Demre is on the coast of the Teke peninsula, west of the bay of Antalya, with the Taurus Mountains behind. The mountains are forested and the coastal strip is made of good soil brought down by the mountain rivers. The climate is the typical Mediterranean pattern of hot dry summers and warm wet winters. The villages of Demre grow pomegranates and citrus fruits and now a large quantity of fruits and vegetables all year round in greenhouses. Also with its rich history, attractions like the island of Kekova, the sea and warm weather this coast is very popular with holidaymakers from Turkey and all over Europe, although Demre still does not have the high volume of tourists enjoyed by districts nearer Antalya airport. Some local handicrafts like rug making, and events such as the annual camel-wrestling festival bring in extra income. The local cuisine predictably includes fish and other seafood from the Mediterranean.
Myra was one of the most important cities in ancient Lycia. Coins have been found dating back to 300 BC, but logically the city must have been founded centuries earlier. The city thrived as part of the Roman Empire and many public buildings were built.
Kekova, also named Caravola is a small Turkish island near Kaş district of Antalya province which faces the villages of Kaleköy (ancient Simena) and Üçağız (ancient Teimioussa). Kekova has an area of 4.5 km² and is uninhabited. The Kekova region is 260 km² and encompasses the island of Kekova, the villages of Kaleköy and Üçağız and the four ancient towns of Simena, Aperlae, Dolchiste and Teimioussa.
On its northern side there are the partly sunken ruins of Dolchiste/Dolikisthe, an ancient town which was destroyed by an earthquake during the 2nd century. Rebuilt and still flourishing during the Byzantine Empire period, it was finally abandoned because of Arab incursions. Tersane (meaning "dockyard", as its bay was the site of an ancient city Xera and dockyard, with the ruins of a Byzantine church) is at the northwest of the island.
Kaleköy (locally just "Kale") (ancient Simena) is a Lycian site on the Turkish coast. It is a small village with the partly sunken ruins of Aperlae and a castle. Access to the village is possible only by sea. The village lies amidst a Lycian necropolis, which is partially sunken underwater. Kaleköy is overlooked by a Byzantine castle, built in the Middle Ages to fight the pirates which nested in Kekova. The castle contains a small theatre. Kaleköy is a popular yachting destination.
Üçağız (ancient name, Teimioussa) is a village one km from Kaleköy, north of a small bay by the same name, with the ruins of Teimioussa to the east. The name "Üçağız" means "three mouths", referring to the three exits to open sea.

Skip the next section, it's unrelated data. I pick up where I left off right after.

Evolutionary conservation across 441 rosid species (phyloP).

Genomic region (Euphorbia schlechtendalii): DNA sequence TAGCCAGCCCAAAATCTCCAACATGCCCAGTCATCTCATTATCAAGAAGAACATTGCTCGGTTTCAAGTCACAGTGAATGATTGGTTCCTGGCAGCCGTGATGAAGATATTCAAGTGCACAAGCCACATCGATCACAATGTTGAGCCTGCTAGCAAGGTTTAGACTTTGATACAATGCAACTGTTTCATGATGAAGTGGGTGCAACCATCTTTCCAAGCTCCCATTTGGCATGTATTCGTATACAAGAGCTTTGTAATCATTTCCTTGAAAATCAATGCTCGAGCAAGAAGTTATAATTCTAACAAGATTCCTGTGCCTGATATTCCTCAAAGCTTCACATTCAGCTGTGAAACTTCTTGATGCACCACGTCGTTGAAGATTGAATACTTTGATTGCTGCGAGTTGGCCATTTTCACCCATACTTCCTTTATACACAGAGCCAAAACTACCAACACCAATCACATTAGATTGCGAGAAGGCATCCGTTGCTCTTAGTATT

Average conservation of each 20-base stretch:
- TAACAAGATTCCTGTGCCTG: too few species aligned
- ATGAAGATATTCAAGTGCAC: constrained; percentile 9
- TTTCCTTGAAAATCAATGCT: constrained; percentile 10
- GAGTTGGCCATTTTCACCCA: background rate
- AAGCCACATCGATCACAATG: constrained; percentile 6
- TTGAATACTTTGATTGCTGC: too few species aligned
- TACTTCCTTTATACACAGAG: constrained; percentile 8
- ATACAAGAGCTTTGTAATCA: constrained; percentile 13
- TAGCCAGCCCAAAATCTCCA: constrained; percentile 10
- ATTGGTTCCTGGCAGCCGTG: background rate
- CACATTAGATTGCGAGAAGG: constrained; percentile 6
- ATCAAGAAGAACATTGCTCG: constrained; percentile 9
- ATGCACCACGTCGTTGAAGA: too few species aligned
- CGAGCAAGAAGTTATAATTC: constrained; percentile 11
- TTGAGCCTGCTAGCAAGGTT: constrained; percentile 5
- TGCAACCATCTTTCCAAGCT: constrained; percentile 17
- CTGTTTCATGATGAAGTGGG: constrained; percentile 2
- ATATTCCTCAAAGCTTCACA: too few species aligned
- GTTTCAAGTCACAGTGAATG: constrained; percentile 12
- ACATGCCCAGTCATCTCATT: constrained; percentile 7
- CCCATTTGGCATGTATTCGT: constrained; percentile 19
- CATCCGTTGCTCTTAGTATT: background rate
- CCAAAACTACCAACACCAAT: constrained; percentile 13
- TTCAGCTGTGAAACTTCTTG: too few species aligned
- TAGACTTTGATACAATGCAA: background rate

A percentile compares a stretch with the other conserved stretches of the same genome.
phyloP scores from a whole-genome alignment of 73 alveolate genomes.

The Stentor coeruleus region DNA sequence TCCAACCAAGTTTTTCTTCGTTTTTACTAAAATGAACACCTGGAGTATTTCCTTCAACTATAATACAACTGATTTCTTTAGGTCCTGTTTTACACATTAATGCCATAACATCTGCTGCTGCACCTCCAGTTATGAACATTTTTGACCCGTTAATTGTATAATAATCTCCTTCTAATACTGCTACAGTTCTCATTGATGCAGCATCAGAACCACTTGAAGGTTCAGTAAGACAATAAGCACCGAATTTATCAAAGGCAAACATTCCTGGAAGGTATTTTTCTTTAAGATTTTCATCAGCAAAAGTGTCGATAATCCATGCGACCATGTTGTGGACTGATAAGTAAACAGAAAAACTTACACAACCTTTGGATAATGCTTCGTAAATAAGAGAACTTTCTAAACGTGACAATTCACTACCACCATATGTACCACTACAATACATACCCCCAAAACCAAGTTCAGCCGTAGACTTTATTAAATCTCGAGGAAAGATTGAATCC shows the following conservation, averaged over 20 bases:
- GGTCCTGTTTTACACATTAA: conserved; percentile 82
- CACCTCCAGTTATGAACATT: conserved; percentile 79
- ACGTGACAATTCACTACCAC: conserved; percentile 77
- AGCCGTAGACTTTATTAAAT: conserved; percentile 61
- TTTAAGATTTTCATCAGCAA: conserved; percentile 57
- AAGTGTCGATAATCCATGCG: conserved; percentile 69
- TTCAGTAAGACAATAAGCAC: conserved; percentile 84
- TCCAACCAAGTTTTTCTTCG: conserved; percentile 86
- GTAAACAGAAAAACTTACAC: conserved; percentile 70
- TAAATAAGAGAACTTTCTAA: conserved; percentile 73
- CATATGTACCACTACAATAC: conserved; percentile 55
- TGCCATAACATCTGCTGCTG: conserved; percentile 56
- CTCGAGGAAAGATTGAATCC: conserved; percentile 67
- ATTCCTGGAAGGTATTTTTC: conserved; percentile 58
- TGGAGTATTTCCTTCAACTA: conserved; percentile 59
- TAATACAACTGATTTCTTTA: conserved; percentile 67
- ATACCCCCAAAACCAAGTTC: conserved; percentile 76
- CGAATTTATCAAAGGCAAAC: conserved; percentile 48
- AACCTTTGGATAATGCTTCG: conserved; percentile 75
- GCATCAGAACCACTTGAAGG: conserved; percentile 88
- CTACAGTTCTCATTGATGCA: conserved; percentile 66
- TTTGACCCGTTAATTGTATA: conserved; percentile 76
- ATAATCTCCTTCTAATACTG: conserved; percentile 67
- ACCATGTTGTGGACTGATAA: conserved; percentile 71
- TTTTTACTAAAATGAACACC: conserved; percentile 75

Gökkaya has very beautiful bay. In Gökkaya, you can also enjoy the different water sports such a snorkeling, scuba diving, sailing, deep-sea fishing, etc.
Kaş is a small fishing, diving, yachting and tourist town, and a district of Antalya Province of Turkey, 168km west of the city of Antalya. As a tourist town it is relatively unspoiled.
|Kaş by Night|
The tourist industry is centred on the pleasant town of Kaş, but many other coastal towns and villages in the district have plenty of accommodation for visitors including Kalkan and Gelemiş. Kaş itself is a quiet pleasant town with its blue sea and narrow streets scented with jasmine flowers. There are plenty of little guest houses, quiet cafes serving home cooking, or small bars to relax after a day's scuba diving. Kaş has an annual arts festival, jazz concerts in the hellenistic theatre and the Kiln Under the Sea arts collective have held underwater ceramics exhibitions here. Kaş is one of the leading spots for diving in Turkey. If you decide to try diving in Kaş you can expect to see a beautiful array of fish and other sea creatures like octopus and possibly dolphins, and also the wrecks of some ancient ships.
The town of Kaş has a hellenistic theatre and many other places of historical interest; and it has spots of natural beauty, including excellent beaches, and a number of interesting caves, some of them underwater. For scuba divers there are several spots underwater, one of them being an underwater sculpture of a shark sculpted by Kemal Tufan. The mountains behind the coast offer countless places for trekking, climbing and canyoning. The ruins of the antique cities of Komba (in the village of Gömbe), Nisa, Kandyba, Phellos, Istlada, Apollonia, Isinda and Kyaenai. A popular excursion from Kaş is Kekova island in the neighbouring district of Demre. Here in the magnificent bays you will see a surprising variety of wrecks of ancient ships and ancient cities sunk under the sea by earthquakes over the centuries. The sea is so perfectly clear that the details of city buildings such as staircases or columns can be seen from the boat. The area is ideal for sea kayaking. In December 2006 Kaş was added to the specially protected Kekova marine area in order to preserve its rich biodiversity.
Kalkan is a town on the Turkish Mediterranean coast, and an important tourist destination. The area includes many historical sites such as Tlos and Kekova and many fine beaches including Patara Beach & Kaputaş Beach.
It is famous for its white-washed houses, descending to the sea, and its brightly colored bougainvilleas. It averages 300 days of sunshine a year. British newspaper The Independent listed Kalkan among the best tourist destinations for 2007. The paper recommended Kalkan especially for those seeking a romantic vacation and who do not want to travel far from their home country in Europe.